The first step is to define what makes a dead customer from your perspective. Is it someone who hasn’t bought from you in over one, three, six or 12 months? This will inform you of who sits within the audience segment you want to target.
Additionally, using a model like RFM, what characteristics do churning customers share? For example, is it a group that spends 30 percent less month-on-month relative to your customer population? Once you know this, you can pick out the customers who have fallen into that cycle.
Before contacting your target customers, try to discover internally why they stopped buying from you in the first place. Speak to the account handler and examine their last purchases.
Finally, be clear with what you want them to do. This will then dictate how you approach them and what you ask them to do. You’ll also be able to benchmark success for future campaigns. Once you know who they are and what you want them to do, you can start to do something about it!
Stop them before they are agitated!
Apply an on-boarding strategy. User on-boarding is the idea that successful customers are happy customers and happy customers stay with you longer and spend more. In a nutshell, your challenge is to do everything you can to make it as easy as possible for your customers to get set up and use your product and then become a success.
Target new, inactive signups
The customers who haven’t bought anything during the last three to six months need attention. Of course the time limit depends on the type of your business. The longer someone leaves it to buy, the less likely they are to do so.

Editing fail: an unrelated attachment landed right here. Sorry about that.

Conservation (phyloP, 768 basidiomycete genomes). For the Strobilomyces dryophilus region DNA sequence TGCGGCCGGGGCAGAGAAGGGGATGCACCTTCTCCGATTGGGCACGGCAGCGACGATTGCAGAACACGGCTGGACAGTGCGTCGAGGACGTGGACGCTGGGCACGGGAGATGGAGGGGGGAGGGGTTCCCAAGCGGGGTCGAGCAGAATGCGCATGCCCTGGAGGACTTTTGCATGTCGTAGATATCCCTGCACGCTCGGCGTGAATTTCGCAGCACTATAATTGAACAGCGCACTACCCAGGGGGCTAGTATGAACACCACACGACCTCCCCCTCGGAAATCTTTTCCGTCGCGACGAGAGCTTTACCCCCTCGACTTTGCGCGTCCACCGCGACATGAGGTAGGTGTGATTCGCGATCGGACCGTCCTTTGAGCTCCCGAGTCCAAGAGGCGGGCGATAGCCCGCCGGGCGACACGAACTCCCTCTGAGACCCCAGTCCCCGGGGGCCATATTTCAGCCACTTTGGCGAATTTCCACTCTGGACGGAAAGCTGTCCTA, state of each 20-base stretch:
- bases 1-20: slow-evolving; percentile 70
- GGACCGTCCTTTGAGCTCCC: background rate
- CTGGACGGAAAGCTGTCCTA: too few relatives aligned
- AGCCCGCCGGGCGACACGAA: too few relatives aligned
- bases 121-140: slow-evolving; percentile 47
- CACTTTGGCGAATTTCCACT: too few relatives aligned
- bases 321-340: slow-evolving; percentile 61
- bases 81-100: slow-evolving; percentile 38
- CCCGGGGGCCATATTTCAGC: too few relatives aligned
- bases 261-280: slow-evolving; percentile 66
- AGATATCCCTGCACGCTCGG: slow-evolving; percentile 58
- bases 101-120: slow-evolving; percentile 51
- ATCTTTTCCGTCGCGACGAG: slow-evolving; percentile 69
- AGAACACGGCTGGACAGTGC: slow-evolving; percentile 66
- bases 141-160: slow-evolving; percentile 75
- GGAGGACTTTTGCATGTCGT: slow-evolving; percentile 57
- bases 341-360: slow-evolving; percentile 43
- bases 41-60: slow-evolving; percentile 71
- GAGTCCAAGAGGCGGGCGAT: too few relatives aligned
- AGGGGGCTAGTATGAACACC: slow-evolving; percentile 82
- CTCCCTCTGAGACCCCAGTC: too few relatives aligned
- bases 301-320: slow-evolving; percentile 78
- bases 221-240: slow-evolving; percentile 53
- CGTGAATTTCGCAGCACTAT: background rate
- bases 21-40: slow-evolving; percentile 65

Reactivating dead customers
There are a couple of steps you need to take before you get started communicating with your agitated segment:
(1) Make sure you are using their history to inform all your marketing. Using historical transactional and behavioural data will result in far more effective marketing than one size fits all messages/offers.
(2) Create a control group to measure how successful your actions are. Take a sample of 10 percent and don’t send them any marketing. You can then compare this group with your action group to see if there is any difference.
Go back to square one
Stop thinking of these people as your customers and start treating them in the same way you do with cold prospects. In all your marketing, remind them of all the key USPs and UVPs that attracted them in the first place.
A percentage of your customers may have agitated because they didn’t understand how to successfully use your product or how it can benefit them. Creating educational content on how to become successful in their field (using your product) will help draw people back.
Incentivise, but not too often
Special offers are always the most effective, the more aggressive the better. You are trying to change their behaviour so it has to be worth their while. Go beyond a one off discount and create an offer that requires repeat consumption to start building a habit.
For example, if you are a snack company you can target a dormant customer regularly with various offers to reactivate him. These range from a free box, discounted multiple boxes or his second and fourth box free of a five-box order. However, the trap you might fall into is sending him offers too regularly and he now expects them and in fact waits for them. It should be a one or two-shot deal and you should not allow it to turn into a habit.
Reactivating inactive customers takes time, so spread out your calls and aim to contact only a small number each week, giving you the time to develop the appropriate relationship with the customer.
(Lionel Wijesiri, a corporate director with over 25 years’ senior managerial experience, can be contacted at firstname.lastname@example.org)